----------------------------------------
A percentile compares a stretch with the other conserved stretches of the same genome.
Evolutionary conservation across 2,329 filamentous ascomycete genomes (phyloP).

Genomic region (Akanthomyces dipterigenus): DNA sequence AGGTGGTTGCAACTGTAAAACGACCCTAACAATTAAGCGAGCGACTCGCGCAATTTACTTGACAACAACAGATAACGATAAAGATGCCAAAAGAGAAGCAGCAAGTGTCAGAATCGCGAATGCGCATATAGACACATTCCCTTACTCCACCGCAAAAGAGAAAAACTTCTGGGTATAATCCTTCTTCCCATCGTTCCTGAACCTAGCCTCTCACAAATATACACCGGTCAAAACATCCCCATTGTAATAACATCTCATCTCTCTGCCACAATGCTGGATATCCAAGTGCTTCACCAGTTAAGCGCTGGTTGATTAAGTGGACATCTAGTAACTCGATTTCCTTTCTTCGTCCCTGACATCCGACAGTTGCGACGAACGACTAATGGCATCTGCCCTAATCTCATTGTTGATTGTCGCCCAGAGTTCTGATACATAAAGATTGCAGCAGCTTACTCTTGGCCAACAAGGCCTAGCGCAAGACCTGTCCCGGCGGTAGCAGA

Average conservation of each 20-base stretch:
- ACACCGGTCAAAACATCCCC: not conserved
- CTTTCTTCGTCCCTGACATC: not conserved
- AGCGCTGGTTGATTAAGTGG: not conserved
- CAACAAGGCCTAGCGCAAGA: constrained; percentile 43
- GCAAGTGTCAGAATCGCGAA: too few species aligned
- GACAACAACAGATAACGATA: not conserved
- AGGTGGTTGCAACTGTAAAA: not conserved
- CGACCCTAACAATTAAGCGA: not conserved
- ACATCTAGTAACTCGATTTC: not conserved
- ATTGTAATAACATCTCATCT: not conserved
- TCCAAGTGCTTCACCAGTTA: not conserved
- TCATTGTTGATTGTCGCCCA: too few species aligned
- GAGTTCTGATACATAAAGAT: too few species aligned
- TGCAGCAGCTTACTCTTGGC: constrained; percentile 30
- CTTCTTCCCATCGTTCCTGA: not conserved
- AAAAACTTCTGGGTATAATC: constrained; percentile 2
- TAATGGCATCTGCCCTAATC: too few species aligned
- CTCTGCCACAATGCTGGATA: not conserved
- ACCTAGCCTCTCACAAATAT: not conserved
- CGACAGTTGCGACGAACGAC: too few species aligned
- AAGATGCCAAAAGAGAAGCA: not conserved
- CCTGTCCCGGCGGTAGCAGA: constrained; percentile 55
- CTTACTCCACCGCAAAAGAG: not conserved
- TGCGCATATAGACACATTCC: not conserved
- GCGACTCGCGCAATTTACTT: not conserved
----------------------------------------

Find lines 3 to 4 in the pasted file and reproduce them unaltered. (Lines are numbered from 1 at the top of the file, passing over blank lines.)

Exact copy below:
Genomic region (Akanthomyces dipterigenus): DNA sequence AGGTGGTTGCAACTGTAAAACGACCCTAACAATTAAGCGAGCGACTCGCGCAATTTACTTGACAACAACAGATAACGATAAAGATGCCAAAAGAGAAGCAGCAAGTGTCAGAATCGCGAATGCGCATATAGACACATTCCCTTACTCCACCGCAAAAGAGAAAAACTTCTGGGTATAATCCTTCTTCCCATCGTTCCTGAACCTAGCCTCTCACAAATATACACCGGTCAAAACATCCCCATTGTAATAACATCTCATCTCTCTGCCACAATGCTGGATATCCAAGTGCTTCACCAGTTAAGCGCTGGTTGATTAAGTGGACATCTAGTAACTCGATTTCCTTTCTTCGTCCCTGACATCCGACAGTTGCGACGAACGACTAATGGCATCTGCCCTAATCTCATTGTTGATTGTCGCCCAGAGTTCTGATACATAAAGATTGCAGCAGCTTACTCTTGGCCAACAAGGCCTAGCGCAAGACCTGTCCCGGCGGTAGCAGA

Average conservation of each 20-base stretch: